But the game is at its best when the menial process of cross-referencing documents confronts some genuine ethical quandaries. There are moral decisions – some scripted –  like whether to thwart the leader of a prostitution ring before he claims a helpless girl. And then there’s the question of the endearing yet ignorant fellow who has finally turned up with legitimate looking papers after a stream of obvious fakes. The right action doesn’t always come with ease, especially when high-minded generosity might mean less for the folks back home. Once I factored in time, sometimes I justified crimson by quietly telling myself I was just following orders. You might wish you let someone in need cross the border for a minor warning, or you had burnt that bribery money that caused an investigation. But keep in mind that destitution is only a short walk away.

Aside from the document checking and micromanaging, the game offers a plot that isn’t deep by any means, but ties in perfectly to the dreary backdrop. The only thing that holds it back is that, once over some challenging hurdles, penny-pinching to survive starts to feel repetitive. It’s one of the few games that could benefit from a shorter campaign to sharpen conflicts and tell focused side-stories all in a comfortable sitting. But, maybe this was the intention because Papers, Please doesn’t set out to please. And the menial, heavily scripted nature of the game does fit in with the overall chic, even if it discourages the chase for the 20 possible endings. There’s also an endless mode which reduces the experience to perpetual greyness, blaring tannoys and grumbling souls. Here it becomes less captivating and merely fatalistic.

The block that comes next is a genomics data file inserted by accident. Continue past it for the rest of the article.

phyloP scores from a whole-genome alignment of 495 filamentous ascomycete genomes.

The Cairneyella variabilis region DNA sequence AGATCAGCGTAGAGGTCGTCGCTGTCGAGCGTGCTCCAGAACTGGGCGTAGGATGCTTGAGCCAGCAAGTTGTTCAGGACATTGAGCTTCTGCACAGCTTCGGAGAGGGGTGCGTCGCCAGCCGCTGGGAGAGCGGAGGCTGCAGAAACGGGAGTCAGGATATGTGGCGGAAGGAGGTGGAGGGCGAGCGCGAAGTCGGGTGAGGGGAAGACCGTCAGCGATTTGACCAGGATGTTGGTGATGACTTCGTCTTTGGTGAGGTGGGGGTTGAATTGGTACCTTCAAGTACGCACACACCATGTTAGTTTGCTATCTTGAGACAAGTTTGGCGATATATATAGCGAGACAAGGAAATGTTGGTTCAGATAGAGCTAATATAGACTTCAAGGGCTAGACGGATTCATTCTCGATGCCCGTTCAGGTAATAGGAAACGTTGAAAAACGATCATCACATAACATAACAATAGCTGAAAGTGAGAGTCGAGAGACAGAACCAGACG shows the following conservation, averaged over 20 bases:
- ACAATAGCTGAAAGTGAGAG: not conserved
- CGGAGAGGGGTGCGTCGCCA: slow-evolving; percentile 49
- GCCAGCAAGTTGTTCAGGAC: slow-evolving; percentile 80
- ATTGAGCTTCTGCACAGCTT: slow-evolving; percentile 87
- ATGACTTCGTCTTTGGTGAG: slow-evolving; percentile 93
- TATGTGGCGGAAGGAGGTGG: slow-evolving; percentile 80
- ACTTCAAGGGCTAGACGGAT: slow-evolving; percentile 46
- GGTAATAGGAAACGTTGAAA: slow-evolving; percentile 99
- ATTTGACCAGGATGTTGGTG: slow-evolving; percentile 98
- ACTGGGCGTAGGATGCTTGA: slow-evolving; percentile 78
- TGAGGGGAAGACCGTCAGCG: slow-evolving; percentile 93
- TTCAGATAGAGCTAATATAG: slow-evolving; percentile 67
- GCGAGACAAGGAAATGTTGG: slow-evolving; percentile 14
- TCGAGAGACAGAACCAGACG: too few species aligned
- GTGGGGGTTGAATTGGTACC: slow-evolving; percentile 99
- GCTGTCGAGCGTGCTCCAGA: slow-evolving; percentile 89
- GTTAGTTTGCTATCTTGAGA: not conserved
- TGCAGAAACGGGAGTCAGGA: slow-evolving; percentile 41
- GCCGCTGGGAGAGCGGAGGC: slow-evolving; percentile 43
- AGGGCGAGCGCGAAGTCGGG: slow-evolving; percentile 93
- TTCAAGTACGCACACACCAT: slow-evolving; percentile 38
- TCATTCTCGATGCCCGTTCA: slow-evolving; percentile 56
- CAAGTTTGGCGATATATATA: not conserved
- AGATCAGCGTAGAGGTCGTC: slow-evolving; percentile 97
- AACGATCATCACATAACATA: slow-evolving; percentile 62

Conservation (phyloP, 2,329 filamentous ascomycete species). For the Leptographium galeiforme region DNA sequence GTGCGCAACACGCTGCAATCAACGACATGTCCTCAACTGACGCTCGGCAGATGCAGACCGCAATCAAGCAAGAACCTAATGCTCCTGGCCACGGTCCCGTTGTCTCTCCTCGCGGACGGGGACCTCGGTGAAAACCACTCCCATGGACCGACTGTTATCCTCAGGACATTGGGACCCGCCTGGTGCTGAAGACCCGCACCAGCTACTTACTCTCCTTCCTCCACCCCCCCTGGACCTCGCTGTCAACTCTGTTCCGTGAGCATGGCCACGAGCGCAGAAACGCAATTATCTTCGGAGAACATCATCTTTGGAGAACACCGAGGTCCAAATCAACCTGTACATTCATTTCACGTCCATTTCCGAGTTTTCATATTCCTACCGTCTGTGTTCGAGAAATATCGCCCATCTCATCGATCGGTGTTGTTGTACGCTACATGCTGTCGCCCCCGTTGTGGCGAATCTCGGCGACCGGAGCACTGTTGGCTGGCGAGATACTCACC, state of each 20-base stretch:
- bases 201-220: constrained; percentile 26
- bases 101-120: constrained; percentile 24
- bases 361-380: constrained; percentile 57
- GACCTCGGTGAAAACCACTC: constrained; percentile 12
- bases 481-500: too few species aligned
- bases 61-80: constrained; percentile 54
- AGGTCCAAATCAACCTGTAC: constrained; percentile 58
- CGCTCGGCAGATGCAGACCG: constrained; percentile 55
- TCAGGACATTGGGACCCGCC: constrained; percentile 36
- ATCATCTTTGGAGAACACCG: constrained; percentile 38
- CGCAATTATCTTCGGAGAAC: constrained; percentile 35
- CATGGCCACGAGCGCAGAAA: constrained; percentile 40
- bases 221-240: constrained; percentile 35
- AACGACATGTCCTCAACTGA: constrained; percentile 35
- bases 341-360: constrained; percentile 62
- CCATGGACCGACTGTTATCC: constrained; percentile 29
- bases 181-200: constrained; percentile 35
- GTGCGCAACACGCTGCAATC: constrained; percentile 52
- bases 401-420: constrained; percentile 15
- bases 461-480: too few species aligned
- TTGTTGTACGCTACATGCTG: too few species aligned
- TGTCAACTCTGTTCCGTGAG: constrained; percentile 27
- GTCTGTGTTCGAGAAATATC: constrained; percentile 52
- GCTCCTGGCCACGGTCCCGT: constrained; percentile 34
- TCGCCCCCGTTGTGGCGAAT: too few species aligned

There’s something to be said about the way Papers, Please comes at you. It isn’t inviting, or necessarily fun, but not unpleasant. It does an amazing job of reminding that you’re an essential part of a grand machine, but a part that is easily replaced. And as dull as skimming through documents seems, the layers of tension create an experience so unnerving I couldn’t help but feel like a citizen in the dying days of some corrupt communist regime. Very few games have shown what such a dehumanizing role can feel like. And though the bleakness might be an acquired taste, Papers, Please tests you in a way games rarely do.

Review: Papers, Please
Papers, Please might grow dull after a stretched campaign and witnessing an endless sea of desolation. Though scouring for every bribe and wage to keep the family alive feels instantly monotonous, the grim atmosphere encapsulates a fresh, compelling puzzler that confronts your capacity for good or evil in a way that no morality meter could account for.
  • Thought-provoking
  • Fresh, original mechanics
  • Decisions hold real weight
  • Campaign loses impact before the end
  • Heavily scripted situations
8Overall Score
Reader Rating: (5 Votes)

About The Author


Since his parents scraped every last penny to put a Nintendo 64 under the Christmas tree of 1996, Adrian has maintained a passion for video games. When his hands aren't sprawled over 'W', 'A', 'S' or 'D', Adrian churns out a few sentences, and sometimes paragraphs, about the games that graze an emotional touchstone.